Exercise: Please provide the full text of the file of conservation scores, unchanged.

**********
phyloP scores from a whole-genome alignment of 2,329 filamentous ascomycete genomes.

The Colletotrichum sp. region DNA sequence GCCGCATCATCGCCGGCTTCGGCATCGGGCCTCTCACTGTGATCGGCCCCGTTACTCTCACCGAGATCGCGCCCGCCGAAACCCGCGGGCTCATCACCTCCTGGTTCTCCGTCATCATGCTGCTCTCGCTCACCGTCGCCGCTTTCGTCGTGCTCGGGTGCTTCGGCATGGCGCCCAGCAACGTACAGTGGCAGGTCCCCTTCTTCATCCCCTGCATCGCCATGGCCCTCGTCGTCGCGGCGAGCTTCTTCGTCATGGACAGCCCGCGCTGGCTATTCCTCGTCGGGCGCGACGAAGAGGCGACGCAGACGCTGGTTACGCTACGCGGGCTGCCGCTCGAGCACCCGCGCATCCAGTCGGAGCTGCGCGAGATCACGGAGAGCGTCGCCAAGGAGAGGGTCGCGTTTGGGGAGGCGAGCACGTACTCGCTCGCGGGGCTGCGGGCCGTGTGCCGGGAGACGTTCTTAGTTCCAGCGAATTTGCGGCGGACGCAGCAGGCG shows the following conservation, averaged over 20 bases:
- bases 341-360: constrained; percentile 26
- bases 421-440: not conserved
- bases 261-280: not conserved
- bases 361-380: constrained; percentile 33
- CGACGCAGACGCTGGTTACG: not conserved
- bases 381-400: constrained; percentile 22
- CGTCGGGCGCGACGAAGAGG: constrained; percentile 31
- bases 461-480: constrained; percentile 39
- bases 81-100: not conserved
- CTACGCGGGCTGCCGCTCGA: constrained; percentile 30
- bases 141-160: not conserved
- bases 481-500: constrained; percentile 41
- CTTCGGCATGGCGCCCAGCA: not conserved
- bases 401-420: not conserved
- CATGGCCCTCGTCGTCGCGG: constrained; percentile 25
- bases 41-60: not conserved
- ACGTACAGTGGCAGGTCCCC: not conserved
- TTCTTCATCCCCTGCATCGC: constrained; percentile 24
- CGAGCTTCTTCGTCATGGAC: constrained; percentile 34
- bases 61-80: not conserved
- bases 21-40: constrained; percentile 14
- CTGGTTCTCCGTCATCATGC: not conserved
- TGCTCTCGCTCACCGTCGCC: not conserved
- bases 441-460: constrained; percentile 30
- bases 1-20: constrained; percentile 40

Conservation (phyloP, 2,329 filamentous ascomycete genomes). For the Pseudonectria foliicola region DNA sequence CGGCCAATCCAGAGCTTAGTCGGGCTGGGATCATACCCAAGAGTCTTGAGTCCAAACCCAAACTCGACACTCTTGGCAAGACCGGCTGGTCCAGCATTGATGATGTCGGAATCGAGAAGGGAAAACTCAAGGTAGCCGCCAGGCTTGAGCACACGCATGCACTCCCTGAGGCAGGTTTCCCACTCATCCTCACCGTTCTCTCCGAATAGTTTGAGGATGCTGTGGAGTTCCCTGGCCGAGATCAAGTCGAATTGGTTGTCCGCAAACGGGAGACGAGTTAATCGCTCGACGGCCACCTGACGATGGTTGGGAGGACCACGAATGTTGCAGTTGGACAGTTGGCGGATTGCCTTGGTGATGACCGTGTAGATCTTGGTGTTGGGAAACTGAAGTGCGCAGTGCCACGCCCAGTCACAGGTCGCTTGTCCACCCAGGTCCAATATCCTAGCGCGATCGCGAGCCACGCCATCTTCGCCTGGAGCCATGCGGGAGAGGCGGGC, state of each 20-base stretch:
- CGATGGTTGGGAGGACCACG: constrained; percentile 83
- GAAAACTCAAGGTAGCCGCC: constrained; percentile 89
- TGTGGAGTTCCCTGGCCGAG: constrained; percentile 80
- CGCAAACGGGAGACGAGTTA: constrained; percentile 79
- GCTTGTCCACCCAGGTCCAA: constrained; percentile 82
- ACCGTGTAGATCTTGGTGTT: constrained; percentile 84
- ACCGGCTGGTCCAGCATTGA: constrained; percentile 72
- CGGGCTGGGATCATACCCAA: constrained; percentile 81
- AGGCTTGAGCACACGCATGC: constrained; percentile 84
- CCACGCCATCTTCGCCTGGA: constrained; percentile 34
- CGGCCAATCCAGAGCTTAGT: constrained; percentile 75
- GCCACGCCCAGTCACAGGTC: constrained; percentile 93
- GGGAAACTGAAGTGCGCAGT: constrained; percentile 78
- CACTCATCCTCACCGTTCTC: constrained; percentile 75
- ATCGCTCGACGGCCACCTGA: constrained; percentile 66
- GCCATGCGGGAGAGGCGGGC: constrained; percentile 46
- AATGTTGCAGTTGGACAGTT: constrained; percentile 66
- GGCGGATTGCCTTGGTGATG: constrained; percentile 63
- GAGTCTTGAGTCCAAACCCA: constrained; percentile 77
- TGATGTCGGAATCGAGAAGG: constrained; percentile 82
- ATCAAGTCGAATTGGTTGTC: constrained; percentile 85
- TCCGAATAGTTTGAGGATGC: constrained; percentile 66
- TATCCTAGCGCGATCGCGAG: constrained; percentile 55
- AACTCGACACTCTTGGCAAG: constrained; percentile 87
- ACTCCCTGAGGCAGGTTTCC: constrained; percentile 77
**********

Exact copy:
phyloP scores from a whole-genome alignment of 2,329 filamentous ascomycete genomes.

The Colletotrichum sp. region DNA sequence GCCGCATCATCGCCGGCTTCGGCATCGGGCCTCTCACTGTGATCGGCCCCGTTACTCTCACCGAGATCGCGCCCGCCGAAACCCGCGGGCTCATCACCTCCTGGTTCTCCGTCATCATGCTGCTCTCGCTCACCGTCGCCGCTTTCGTCGTGCTCGGGTGCTTCGGCATGGCGCCCAGCAACGTACAGTGGCAGGTCCCCTTCTTCATCCCCTGCATCGCCATGGCCCTCGTCGTCGCGGCGAGCTTCTTCGTCATGGACAGCCCGCGCTGGCTATTCCTCGTCGGGCGCGACGAAGAGGCGACGCAGACGCTGGTTACGCTACGCGGGCTGCCGCTCGAGCACCCGCGCATCCAGTCGGAGCTGCGCGAGATCACGGAGAGCGTCGCCAAGGAGAGGGTCGCGTTTGGGGAGGCGAGCACGTACTCGCTCGCGGGGCTGCGGGCCGTGTGCCGGGAGACGTTCTTAGTTCCAGCGAATTTGCGGCGGACGCAGCAGGCG shows the following conservation, averaged over 20 bases:
- bases 341-360: constrained; percentile 26
- bases 421-440: not conserved
- bases 261-280: not conserved
- bases 361-380: constrained; percentile 33
- CGACGCAGACGCTGGTTACG: not conserved
- bases 381-400: constrained; percentile 22
- CGTCGGGCGCGACGAAGAGG: constrained; percentile 31
- bases 461-480: constrained; percentile 39
- bases 81-100: not conserved
- CTACGCGGGCTGCCGCTCGA: constrained; percentile 30
- bases 141-160: not conserved
- bases 481-500: constrained; percentile 41
- CTTCGGCATGGCGCCCAGCA: not conserved
- bases 401-420: not conserved
- CATGGCCCTCGTCGTCGCGG: constrained; percentile 25
- bases 41-60: not conserved
- ACGTACAGTGGCAGGTCCCC: not conserved
- TTCTTCATCCCCTGCATCGC: constrained; percentile 24
- CGAGCTTCTTCGTCATGGAC: constrained; percentile 34
- bases 61-80: not conserved
- bases 21-40: constrained; percentile 14
- CTGGTTCTCCGTCATCATGC: not conserved
- TGCTCTCGCTCACCGTCGCC: not conserved
- bases 441-460: constrained; percentile 30
- bases 1-20: constrained; percentile 40

Conservation (phyloP, 2,329 filamentous ascomycete genomes). For the Pseudonectria foliicola region DNA sequence CGGCCAATCCAGAGCTTAGTCGGGCTGGGATCATACCCAAGAGTCTTGAGTCCAAACCCAAACTCGACACTCTTGGCAAGACCGGCTGGTCCAGCATTGATGATGTCGGAATCGAGAAGGGAAAACTCAAGGTAGCCGCCAGGCTTGAGCACACGCATGCACTCCCTGAGGCAGGTTTCCCACTCATCCTCACCGTTCTCTCCGAATAGTTTGAGGATGCTGTGGAGTTCCCTGGCCGAGATCAAGTCGAATTGGTTGTCCGCAAACGGGAGACGAGTTAATCGCTCGACGGCCACCTGACGATGGTTGGGAGGACCACGAATGTTGCAGTTGGACAGTTGGCGGATTGCCTTGGTGATGACCGTGTAGATCTTGGTGTTGGGAAACTGAAGTGCGCAGTGCCACGCCCAGTCACAGGTCGCTTGTCCACCCAGGTCCAATATCCTAGCGCGATCGCGAGCCACGCCATCTTCGCCTGGAGCCATGCGGGAGAGGCGGGC, state of each 20-base stretch:
- CGATGGTTGGGAGGACCACG: constrained; percentile 83
- GAAAACTCAAGGTAGCCGCC: constrained; percentile 89
- TGTGGAGTTCCCTGGCCGAG: constrained; percentile 80
- CGCAAACGGGAGACGAGTTA: constrained; percentile 79
- GCTTGTCCACCCAGGTCCAA: constrained; percentile 82
- ACCGTGTAGATCTTGGTGTT: constrained; percentile 84
- ACCGGCTGGTCCAGCATTGA: constrained; percentile 72
- CGGGCTGGGATCATACCCAA: constrained; percentile 81
- AGGCTTGAGCACACGCATGC: constrained; percentile 84
- CCACGCCATCTTCGCCTGGA: constrained; percentile 34
- CGGCCAATCCAGAGCTTAGT: constrained; percentile 75
- GCCACGCCCAGTCACAGGTC: constrained; percentile 93
- GGGAAACTGAAGTGCGCAGT: constrained; percentile 78
- CACTCATCCTCACCGTTCTC: constrained; percentile 75
- ATCGCTCGACGGCCACCTGA: constrained; percentile 66
- GCCATGCGGGAGAGGCGGGC: constrained; percentile 46
- AATGTTGCAGTTGGACAGTT: constrained; percentile 66
- GGCGGATTGCCTTGGTGATG: constrained; percentile 63
- GAGTCTTGAGTCCAAACCCA: constrained; percentile 77
- TGATGTCGGAATCGAGAAGG: constrained; percentile 82
- ATCAAGTCGAATTGGTTGTC: constrained; percentile 85
- TCCGAATAGTTTGAGGATGC: constrained; percentile 66
- TATCCTAGCGCGATCGCGAG: constrained; percentile 55
- AACTCGACACTCTTGGCAAG: constrained; percentile 87
- ACTCCCTGAGGCAGGTTTCC: constrained; percentile 77